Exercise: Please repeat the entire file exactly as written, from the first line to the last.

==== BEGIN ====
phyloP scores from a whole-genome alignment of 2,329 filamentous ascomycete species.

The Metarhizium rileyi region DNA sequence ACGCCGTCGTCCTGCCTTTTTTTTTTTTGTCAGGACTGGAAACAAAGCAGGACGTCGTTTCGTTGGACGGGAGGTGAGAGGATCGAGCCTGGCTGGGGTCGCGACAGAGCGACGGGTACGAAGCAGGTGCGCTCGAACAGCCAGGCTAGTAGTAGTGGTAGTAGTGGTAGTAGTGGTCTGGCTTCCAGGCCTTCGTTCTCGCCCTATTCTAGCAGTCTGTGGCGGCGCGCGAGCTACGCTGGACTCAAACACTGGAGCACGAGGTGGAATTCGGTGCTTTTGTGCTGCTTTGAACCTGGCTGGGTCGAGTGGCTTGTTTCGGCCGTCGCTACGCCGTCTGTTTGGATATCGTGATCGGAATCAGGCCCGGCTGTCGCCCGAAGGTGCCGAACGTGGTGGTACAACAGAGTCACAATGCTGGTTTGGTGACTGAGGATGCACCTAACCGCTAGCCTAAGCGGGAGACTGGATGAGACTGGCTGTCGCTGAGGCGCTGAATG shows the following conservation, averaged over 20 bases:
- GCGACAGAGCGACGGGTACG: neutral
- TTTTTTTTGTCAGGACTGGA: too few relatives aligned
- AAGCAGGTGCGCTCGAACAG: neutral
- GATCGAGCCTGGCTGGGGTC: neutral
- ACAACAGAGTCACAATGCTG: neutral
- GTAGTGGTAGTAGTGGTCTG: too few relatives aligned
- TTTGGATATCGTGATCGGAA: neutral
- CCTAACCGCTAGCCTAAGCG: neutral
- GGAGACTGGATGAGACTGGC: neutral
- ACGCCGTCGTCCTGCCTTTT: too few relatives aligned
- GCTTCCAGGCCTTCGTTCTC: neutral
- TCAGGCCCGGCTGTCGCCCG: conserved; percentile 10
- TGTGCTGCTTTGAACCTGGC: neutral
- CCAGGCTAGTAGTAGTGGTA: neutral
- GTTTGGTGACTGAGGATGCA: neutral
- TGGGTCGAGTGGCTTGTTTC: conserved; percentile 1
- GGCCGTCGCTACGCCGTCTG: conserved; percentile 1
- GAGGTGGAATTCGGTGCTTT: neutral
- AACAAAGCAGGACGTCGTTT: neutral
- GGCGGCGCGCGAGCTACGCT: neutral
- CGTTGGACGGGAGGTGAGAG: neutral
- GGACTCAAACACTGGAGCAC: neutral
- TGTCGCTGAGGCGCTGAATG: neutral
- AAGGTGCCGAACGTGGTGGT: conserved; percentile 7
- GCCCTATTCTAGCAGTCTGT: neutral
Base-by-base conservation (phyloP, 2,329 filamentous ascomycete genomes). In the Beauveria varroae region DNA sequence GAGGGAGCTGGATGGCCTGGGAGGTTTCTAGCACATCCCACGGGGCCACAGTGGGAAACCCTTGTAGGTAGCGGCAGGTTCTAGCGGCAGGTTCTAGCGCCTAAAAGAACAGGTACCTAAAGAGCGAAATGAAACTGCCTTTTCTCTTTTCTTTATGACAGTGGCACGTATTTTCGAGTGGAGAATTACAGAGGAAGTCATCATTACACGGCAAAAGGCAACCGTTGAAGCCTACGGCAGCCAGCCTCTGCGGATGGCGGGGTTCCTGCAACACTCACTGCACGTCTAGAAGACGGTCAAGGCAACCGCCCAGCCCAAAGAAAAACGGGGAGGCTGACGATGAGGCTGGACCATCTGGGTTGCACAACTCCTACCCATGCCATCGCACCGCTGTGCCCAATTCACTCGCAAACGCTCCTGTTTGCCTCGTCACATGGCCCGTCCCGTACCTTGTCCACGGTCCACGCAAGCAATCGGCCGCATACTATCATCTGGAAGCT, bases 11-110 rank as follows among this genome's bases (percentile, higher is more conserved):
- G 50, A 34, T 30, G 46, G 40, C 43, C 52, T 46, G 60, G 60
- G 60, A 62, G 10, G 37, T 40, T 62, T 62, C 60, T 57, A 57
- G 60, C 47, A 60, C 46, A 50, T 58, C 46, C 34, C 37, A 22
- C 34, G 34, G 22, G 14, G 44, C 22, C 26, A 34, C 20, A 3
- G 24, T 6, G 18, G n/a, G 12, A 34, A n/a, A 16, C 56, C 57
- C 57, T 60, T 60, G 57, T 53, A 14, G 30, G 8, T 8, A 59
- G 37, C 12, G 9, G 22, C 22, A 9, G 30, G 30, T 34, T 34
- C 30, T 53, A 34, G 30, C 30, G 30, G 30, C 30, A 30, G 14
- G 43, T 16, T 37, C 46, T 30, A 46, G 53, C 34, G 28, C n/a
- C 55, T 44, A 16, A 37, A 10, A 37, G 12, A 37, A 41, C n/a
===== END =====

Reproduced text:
phyloP scores from a whole-genome alignment of 2,329 filamentous ascomycete species.

The Metarhizium rileyi region DNA sequence ACGCCGTCGTCCTGCCTTTTTTTTTTTTGTCAGGACTGGAAACAAAGCAGGACGTCGTTTCGTTGGACGGGAGGTGAGAGGATCGAGCCTGGCTGGGGTCGCGACAGAGCGACGGGTACGAAGCAGGTGCGCTCGAACAGCCAGGCTAGTAGTAGTGGTAGTAGTGGTAGTAGTGGTCTGGCTTCCAGGCCTTCGTTCTCGCCCTATTCTAGCAGTCTGTGGCGGCGCGCGAGCTACGCTGGACTCAAACACTGGAGCACGAGGTGGAATTCGGTGCTTTTGTGCTGCTTTGAACCTGGCTGGGTCGAGTGGCTTGTTTCGGCCGTCGCTACGCCGTCTGTTTGGATATCGTGATCGGAATCAGGCCCGGCTGTCGCCCGAAGGTGCCGAACGTGGTGGTACAACAGAGTCACAATGCTGGTTTGGTGACTGAGGATGCACCTAACCGCTAGCCTAAGCGGGAGACTGGATGAGACTGGCTGTCGCTGAGGCGCTGAATG shows the following conservation, averaged over 20 bases:
- GCGACAGAGCGACGGGTACG: neutral
- TTTTTTTTGTCAGGACTGGA: too few relatives aligned
- AAGCAGGTGCGCTCGAACAG: neutral
- GATCGAGCCTGGCTGGGGTC: neutral
- ACAACAGAGTCACAATGCTG: neutral
- GTAGTGGTAGTAGTGGTCTG: too few relatives aligned
- TTTGGATATCGTGATCGGAA: neutral
- CCTAACCGCTAGCCTAAGCG: neutral
- GGAGACTGGATGAGACTGGC: neutral
- ACGCCGTCGTCCTGCCTTTT: too few relatives aligned
- GCTTCCAGGCCTTCGTTCTC: neutral
- TCAGGCCCGGCTGTCGCCCG: conserved; percentile 10
- TGTGCTGCTTTGAACCTGGC: neutral
- CCAGGCTAGTAGTAGTGGTA: neutral
- GTTTGGTGACTGAGGATGCA: neutral
- TGGGTCGAGTGGCTTGTTTC: conserved; percentile 1
- GGCCGTCGCTACGCCGTCTG: conserved; percentile 1
- GAGGTGGAATTCGGTGCTTT: neutral
- AACAAAGCAGGACGTCGTTT: neutral
- GGCGGCGCGCGAGCTACGCT: neutral
- CGTTGGACGGGAGGTGAGAG: neutral
- GGACTCAAACACTGGAGCAC: neutral
- TGTCGCTGAGGCGCTGAATG: neutral
- AAGGTGCCGAACGTGGTGGT: conserved; percentile 7
- GCCCTATTCTAGCAGTCTGT: neutral
Base-by-base conservation (phyloP, 2,329 filamentous ascomycete genomes). In the Beauveria varroae region DNA sequence GAGGGAGCTGGATGGCCTGGGAGGTTTCTAGCACATCCCACGGGGCCACAGTGGGAAACCCTTGTAGGTAGCGGCAGGTTCTAGCGGCAGGTTCTAGCGCCTAAAAGAACAGGTACCTAAAGAGCGAAATGAAACTGCCTTTTCTCTTTTCTTTATGACAGTGGCACGTATTTTCGAGTGGAGAATTACAGAGGAAGTCATCATTACACGGCAAAAGGCAACCGTTGAAGCCTACGGCAGCCAGCCTCTGCGGATGGCGGGGTTCCTGCAACACTCACTGCACGTCTAGAAGACGGTCAAGGCAACCGCCCAGCCCAAAGAAAAACGGGGAGGCTGACGATGAGGCTGGACCATCTGGGTTGCACAACTCCTACCCATGCCATCGCACCGCTGTGCCCAATTCACTCGCAAACGCTCCTGTTTGCCTCGTCACATGGCCCGTCCCGTACCTTGTCCACGGTCCACGCAAGCAATCGGCCGCATACTATCATCTGGAAGCT, bases 11-110 rank as follows among this genome's bases (percentile, higher is more conserved):
- G 50, A 34, T 30, G 46, G 40, C 43, C 52, T 46, G 60, G 60
- G 60, A 62, G 10, G 37, T 40, T 62, T 62, C 60, T 57, A 57
- G 60, C 47, A 60, C 46, A 50, T 58, C 46, C 34, C 37, A 22
- C 34, G 34, G 22, G 14, G 44, C 22, C 26, A 34, C 20, A 3
- G 24, T 6, G 18, G n/a, G 12, A 34, A n/a, A 16, C 56, C 57
- C 57, T 60, T 60, G 57, T 53, A 14, G 30, G 8, T 8, A 59
- G 37, C 12, G 9, G 22, C 22, A 9, G 30, G 30, T 34, T 34
- C 30, T 53, A 34, G 30, C 30, G 30, G 30, C 30, A 30, G 14
- G 43, T 16, T 37, C 46, T 30, A 46, G 53, C 34, G 28, C n/a
- C 55, T 44, A 16, A 37, A 10, A 37, G 12, A 37, A 41, C n/a